Rockstar wants you to literally stop and smell the roses and soak in the beauty of this countryside that has yet to be scarred by human industrialization. Travel by horseback takes time, and while I happily absorbed this unhurried pace for countless hours, by the end of the campaign my impatience began to rear its head.

That said, I'm on my second playthrough and am finding more and more compelling content. RDR2 is a must-play for every gamer and the rollout of Red Dead Online—however buggy it is right now—will keep that great content coming for years.

If you're a fan of pure first-person shooters (FPS), all eyes this fall were on Call of Duty: Black Ops 4 (developed by Treyarch). Despite having no single-player campaign and iterating on what was criticized as being a fatigued franchise, Black Ops 4 was one of the fastest-selling games of 2018.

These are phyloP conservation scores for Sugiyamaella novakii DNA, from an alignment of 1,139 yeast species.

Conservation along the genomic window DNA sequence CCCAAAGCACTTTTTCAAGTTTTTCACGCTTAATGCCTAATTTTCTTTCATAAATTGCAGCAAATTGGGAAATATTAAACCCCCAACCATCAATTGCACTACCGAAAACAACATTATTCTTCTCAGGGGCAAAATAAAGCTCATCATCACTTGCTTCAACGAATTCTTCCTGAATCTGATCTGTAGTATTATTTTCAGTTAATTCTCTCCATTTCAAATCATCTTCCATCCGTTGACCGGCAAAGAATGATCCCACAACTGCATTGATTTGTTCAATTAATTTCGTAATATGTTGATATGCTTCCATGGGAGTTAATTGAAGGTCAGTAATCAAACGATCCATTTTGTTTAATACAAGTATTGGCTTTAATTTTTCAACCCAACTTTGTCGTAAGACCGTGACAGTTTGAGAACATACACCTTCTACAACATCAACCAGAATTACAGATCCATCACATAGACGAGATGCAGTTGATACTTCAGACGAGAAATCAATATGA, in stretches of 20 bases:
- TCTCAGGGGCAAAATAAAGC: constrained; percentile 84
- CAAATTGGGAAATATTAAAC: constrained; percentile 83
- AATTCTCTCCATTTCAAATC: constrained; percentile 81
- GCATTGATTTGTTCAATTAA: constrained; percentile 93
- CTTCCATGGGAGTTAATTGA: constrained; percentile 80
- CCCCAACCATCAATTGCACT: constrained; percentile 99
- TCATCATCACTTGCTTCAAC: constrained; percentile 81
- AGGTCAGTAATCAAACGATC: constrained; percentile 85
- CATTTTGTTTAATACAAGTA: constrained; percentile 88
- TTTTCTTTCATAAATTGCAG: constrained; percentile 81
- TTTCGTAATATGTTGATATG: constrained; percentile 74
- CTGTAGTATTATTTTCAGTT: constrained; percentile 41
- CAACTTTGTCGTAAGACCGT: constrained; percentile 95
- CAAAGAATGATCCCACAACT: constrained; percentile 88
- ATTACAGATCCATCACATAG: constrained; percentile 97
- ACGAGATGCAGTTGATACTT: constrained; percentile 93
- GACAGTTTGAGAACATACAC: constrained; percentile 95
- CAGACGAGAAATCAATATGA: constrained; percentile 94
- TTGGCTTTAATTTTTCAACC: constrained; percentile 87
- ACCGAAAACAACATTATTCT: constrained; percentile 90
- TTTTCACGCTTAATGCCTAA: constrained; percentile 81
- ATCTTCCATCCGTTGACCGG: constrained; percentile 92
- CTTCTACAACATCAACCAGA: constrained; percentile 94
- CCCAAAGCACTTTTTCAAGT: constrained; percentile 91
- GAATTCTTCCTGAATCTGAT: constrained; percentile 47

Part of this success was including a battle royale mode (the game style that shot Fortnite to overnight stardom) as well as a broad spectrum of multiplayer modes and maps. Runner-up for FPS game of 2018 is Canadian-made Far Cry 5 (developed by Ubisoft's Toronto and Montreal studios), which pits players against a militant religious cult in rural Montana. Explosions ensue, and you even get to play with a pet grizzly bear as a sidekick!

For the driving game fanatics, one of the few exclusives for the Xbox One console this year was Forza Horizon 4 (developed by Playground Games). The graphic fidelity is unmatched on the 4k-capable Xbox One X and in-game road and environment conditions change with seasons, making each racetrack replayable with variation.